* Playing parts of other instruments. For example, the viola player (C instrument written in alto clef) may be asked to play a French horn part (F transposed instrument written in treble clef). Or a clarinet player (Bb instrument written in treble clef) is asked to play the alto flute part (G instrument written in treble clef).

* Sight-reading music written in one key and playing in another. For example, reading a piece written in F minor but playing in B minor.

* Combination of the above. For example, playing the whole orchestrated piece on piano in a different key. Or say, a piece is written to sound in concert key F major, but now the clarinet player is told to play the alto flute part and sound in the key of B major, i.e. the clarinet player needs to figure out the interval between the target concert notes F and B, and the given instrumental interval differences between clarinet (Bb) and alto flute (G).

* In jazz or commercial music, the ability to transpose also includes reading and transposing chord symbols on the fly, along with the written melody lines. This adds yet another layer of complexity.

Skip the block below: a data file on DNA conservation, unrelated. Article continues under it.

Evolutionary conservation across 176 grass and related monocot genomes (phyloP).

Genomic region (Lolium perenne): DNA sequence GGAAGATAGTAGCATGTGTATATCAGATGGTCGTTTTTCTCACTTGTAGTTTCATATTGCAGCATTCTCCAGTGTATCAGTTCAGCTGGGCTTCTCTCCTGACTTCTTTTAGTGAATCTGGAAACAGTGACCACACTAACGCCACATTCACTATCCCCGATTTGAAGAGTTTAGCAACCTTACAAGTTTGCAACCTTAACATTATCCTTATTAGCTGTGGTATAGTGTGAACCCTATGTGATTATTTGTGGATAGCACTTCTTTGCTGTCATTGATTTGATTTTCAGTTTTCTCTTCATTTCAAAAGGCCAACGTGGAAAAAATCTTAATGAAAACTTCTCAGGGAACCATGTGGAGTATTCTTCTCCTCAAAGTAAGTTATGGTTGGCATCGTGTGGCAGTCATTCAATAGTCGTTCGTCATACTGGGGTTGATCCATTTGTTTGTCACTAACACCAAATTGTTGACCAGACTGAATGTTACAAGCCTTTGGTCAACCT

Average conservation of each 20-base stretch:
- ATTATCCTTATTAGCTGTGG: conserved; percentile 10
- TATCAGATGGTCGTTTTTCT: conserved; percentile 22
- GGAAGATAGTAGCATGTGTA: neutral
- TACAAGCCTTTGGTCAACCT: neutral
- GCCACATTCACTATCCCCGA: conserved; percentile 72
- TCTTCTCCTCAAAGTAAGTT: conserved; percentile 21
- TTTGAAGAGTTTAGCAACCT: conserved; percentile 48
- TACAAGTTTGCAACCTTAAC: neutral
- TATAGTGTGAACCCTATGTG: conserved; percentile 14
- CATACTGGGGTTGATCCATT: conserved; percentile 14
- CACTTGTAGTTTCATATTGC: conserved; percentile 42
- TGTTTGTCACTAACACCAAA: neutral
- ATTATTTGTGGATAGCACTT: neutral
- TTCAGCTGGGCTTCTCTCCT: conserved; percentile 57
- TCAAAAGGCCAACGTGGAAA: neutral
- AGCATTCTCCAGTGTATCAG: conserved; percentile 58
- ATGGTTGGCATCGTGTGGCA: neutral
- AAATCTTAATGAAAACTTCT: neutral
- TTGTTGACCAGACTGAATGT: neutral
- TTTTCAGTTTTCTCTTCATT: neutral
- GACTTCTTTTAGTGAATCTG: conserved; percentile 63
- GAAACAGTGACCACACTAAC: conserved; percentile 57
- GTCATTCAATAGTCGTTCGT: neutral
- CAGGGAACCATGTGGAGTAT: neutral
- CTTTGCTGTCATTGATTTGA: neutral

There are three common methods that I know are used.

1. Move notes up/down a certain interval in mind. For example, in the concert key of G major, when the viola player sees a note in the French horn part residing on the first line in a treble clef (E in French horn part, or concert A), the viola player would move the note up to the second line (A in alto clef). In the same manner, the viola player will move every note in the French horn part a third up. Note that the French horn part has the key signature D and the target viola part will have key signature G so if there is a natural F (the 1st space in treble clef, concert Bb) in the French horn part, after moving a 3rd up to the 2nd space in alto clef, the note needs a flat accidental.